12. A Servant’s Duty
How the Gospel of God’s
Kingdom Works In Us
The Parable of A Servant’s Duty
(Only in Luke 17:7-10).
Watch the 3 minute animated video here.
The text of the message, with scriptures, follows the video.
All of Jesus’ parables speak to something different This one speaks to being a servant, even though we also know that Jesus calls us ‘friends,’ which is a very close, intimate term of relatedness to him.
Jesus calls us friends, and this is how he sees us. But Jesus was also the servant of all, and this is the way we should think of ourselves too. Jesus says a servant is not greater than his Master, and we should do whatever we are told to do. This is also the mark of discipleship that we discussed earlier
We cannot merit salvation by serving God. This is a free gift he gives: absolute, total assurance of salvation (this is the first of gospel coaching session, and is available on the home page. But once we become a servant, we must view ourselves as that.
The servant in this parable was just doing his duty, even though he was tired. But we are told that the commands of Jesus are not burdensome on us, and his command to believe the gospel blesses us.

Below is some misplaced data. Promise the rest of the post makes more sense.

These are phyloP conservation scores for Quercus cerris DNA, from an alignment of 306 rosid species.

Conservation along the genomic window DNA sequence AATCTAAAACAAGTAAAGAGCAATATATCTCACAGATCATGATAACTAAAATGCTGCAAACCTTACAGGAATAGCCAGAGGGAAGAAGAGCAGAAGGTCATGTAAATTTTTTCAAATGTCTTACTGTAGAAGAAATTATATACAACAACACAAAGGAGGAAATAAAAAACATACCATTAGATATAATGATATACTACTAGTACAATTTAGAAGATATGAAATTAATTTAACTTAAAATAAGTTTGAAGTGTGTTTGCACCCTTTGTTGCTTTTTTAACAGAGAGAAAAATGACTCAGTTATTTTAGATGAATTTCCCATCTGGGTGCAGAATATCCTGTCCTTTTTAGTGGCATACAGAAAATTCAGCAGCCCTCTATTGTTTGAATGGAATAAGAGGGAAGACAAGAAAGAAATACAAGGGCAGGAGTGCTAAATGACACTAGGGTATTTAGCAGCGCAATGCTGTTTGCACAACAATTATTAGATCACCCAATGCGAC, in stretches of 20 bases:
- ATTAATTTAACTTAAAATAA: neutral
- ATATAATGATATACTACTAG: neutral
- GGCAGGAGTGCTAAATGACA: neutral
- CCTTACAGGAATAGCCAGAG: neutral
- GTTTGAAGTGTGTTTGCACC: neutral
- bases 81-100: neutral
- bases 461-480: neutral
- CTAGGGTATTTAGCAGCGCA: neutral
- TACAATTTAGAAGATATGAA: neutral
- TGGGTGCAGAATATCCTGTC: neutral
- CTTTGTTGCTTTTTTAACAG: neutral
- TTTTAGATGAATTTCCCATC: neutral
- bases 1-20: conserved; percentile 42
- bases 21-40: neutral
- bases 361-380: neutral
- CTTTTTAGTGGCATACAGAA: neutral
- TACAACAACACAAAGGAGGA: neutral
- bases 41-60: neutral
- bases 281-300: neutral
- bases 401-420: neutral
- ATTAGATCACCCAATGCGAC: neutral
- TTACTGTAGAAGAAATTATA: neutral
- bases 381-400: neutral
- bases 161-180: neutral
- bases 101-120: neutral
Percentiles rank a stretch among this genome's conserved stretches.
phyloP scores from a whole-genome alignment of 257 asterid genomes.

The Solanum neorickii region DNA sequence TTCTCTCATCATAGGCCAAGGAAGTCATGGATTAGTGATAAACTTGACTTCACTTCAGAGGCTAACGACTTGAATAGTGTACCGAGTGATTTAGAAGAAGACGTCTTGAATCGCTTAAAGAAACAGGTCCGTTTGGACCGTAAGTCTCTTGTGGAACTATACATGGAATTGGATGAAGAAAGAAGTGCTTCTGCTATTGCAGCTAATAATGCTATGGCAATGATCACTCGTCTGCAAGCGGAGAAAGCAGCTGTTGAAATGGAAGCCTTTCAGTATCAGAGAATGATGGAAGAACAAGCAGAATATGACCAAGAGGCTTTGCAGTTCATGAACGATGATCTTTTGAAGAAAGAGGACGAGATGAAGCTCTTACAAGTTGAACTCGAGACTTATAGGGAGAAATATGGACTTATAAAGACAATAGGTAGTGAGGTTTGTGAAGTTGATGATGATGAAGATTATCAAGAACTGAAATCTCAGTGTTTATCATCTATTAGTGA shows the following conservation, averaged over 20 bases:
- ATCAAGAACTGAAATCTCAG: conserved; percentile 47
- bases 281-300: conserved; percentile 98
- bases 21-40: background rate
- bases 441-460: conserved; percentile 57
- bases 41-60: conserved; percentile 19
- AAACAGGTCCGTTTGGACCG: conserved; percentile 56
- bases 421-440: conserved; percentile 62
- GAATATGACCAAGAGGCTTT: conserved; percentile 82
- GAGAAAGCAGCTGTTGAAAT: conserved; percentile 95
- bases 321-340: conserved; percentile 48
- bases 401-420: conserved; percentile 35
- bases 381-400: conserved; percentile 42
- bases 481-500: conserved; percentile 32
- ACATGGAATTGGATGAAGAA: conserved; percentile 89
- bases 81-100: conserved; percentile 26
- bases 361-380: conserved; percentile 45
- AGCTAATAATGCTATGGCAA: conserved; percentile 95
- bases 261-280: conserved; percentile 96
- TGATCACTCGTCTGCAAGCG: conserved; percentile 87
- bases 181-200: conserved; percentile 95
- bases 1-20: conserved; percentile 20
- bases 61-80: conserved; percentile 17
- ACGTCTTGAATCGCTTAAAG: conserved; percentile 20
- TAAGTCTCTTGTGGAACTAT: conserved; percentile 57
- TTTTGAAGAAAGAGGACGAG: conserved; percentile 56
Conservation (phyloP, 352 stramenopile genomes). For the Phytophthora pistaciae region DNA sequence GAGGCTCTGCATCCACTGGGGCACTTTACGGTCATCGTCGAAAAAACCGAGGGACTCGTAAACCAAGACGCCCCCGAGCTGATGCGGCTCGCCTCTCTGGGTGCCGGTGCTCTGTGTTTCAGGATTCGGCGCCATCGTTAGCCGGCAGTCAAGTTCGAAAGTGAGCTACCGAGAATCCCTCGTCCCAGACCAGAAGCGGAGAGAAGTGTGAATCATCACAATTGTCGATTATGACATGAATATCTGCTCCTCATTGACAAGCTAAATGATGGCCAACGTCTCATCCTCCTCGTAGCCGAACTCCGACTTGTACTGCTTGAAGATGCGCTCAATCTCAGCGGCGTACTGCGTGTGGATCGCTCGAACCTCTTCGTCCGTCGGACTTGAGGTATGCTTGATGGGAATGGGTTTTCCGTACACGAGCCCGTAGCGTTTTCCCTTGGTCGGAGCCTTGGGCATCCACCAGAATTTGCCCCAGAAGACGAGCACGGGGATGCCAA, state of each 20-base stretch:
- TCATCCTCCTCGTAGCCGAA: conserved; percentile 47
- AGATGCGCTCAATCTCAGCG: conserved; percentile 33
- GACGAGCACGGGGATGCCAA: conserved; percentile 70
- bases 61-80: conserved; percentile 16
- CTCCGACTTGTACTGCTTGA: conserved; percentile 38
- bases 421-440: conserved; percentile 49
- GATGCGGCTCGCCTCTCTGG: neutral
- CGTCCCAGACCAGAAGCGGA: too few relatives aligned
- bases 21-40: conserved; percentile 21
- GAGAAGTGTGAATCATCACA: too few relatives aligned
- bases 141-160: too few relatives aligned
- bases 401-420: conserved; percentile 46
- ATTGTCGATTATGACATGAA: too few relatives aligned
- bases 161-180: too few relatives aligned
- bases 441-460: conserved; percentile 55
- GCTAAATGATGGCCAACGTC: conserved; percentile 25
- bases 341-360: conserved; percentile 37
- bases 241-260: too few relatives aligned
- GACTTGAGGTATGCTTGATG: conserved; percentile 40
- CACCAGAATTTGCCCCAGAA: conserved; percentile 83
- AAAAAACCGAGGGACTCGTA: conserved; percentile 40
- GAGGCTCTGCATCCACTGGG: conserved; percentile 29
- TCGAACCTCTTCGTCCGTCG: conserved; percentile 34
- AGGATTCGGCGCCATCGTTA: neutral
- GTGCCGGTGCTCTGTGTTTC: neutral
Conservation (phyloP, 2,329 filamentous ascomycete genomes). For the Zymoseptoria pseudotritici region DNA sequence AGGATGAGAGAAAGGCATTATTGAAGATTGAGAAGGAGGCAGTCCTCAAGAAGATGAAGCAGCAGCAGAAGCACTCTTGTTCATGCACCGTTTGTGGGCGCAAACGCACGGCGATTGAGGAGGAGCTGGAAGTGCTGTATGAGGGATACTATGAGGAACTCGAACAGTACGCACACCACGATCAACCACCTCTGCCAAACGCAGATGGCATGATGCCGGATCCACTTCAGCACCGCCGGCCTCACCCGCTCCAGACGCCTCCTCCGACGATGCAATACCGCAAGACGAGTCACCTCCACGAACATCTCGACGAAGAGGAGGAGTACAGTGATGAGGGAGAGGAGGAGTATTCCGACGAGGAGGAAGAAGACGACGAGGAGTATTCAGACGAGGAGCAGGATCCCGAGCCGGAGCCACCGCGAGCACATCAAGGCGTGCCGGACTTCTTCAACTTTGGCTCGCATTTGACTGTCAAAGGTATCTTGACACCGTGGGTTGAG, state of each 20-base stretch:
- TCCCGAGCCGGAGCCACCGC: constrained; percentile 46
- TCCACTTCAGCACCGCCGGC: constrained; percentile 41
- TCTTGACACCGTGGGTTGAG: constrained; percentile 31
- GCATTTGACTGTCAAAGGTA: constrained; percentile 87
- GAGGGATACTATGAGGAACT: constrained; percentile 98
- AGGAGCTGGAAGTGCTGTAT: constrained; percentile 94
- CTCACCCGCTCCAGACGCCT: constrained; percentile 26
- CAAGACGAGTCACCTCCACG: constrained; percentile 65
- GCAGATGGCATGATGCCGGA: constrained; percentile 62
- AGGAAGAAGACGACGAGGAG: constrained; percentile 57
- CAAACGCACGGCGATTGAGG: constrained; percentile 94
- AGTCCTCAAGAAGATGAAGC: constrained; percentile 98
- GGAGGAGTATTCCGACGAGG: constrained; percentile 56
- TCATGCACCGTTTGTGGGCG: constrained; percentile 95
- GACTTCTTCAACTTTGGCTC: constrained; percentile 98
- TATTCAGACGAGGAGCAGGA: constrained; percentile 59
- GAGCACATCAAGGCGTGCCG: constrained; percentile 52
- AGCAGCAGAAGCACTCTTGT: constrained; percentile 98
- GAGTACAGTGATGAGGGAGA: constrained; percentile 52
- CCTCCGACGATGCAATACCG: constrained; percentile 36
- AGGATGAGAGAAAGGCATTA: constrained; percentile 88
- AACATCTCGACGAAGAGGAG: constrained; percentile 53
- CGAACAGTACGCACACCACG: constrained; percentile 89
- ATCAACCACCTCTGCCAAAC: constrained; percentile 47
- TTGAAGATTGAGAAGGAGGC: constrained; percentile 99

The Bible refers to us as BOND-servants. This is a servant by choice. This is a person who desires to be a servant to someone. This is how God views us. The parable says we are unprofitable or unworthy. This is speaking of our flesh — of self. We have no worth or honor in ourselves.
But we do have honor given us by God
because we are his kids (John 5:44).
This is the honor we receive when we declare
we are BOND-servants, and choose to serve
God in love.
This is the unction the gospel gives us.
God is love, and we only love
because we are first loved (I John 4:17).
God’s love constrains us and even motivates us
to do what we should do (II Cor 5:14).
As Jesus friends, we have the duty, at the very least, to believe what he tells us to believe. After all, Jesus is God in human flesh, and he does have rank over us, even if he doesn’t pull it.
The Father told Moses he’d require us to believe his Prophet’s words.
At the very least, we should believe his gospel!
This is what trust, love and friendship is all about!
Remember: my purpose is not to totally discuss each parable. It is to only
show the gospel in each parable, and how it practically impacts us.
Next: The Dishonest Servant